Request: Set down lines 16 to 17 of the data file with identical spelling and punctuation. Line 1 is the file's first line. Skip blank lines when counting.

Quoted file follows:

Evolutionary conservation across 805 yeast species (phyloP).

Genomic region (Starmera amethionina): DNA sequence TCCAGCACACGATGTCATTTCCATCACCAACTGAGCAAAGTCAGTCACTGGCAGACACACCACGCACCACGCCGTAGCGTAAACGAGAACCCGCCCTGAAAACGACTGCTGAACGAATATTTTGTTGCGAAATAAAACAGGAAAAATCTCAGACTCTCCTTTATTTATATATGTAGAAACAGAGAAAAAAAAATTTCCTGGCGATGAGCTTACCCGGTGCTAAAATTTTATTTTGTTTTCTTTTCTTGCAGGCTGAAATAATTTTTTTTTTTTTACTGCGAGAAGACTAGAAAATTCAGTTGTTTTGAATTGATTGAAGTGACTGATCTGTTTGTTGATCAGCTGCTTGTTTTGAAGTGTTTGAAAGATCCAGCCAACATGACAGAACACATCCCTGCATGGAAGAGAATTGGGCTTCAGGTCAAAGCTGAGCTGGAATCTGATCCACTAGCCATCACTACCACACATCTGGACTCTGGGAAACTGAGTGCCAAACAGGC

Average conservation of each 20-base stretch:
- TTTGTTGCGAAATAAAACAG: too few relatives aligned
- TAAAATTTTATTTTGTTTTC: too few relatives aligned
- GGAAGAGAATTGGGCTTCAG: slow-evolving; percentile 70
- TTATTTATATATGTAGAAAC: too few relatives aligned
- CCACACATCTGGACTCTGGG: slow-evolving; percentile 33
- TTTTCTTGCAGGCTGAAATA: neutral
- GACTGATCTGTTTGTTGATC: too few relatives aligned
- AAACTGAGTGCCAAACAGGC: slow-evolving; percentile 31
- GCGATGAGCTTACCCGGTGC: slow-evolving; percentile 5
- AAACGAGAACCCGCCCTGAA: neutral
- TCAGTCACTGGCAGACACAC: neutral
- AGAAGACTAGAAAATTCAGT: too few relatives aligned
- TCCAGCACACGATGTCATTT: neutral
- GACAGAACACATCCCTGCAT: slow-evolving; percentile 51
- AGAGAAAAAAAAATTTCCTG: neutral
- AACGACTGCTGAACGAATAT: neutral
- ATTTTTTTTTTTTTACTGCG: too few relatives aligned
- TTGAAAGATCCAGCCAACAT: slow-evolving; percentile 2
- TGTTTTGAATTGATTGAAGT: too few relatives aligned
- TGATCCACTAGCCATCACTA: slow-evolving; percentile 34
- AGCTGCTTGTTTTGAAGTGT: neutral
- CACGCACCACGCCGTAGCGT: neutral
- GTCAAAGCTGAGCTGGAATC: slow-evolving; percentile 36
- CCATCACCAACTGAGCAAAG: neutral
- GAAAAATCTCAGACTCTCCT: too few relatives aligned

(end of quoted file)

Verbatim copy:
- TCCAGCACACGATGTCATTT: neutral
- GACAGAACACATCCCTGCAT: slow-evolving; percentile 51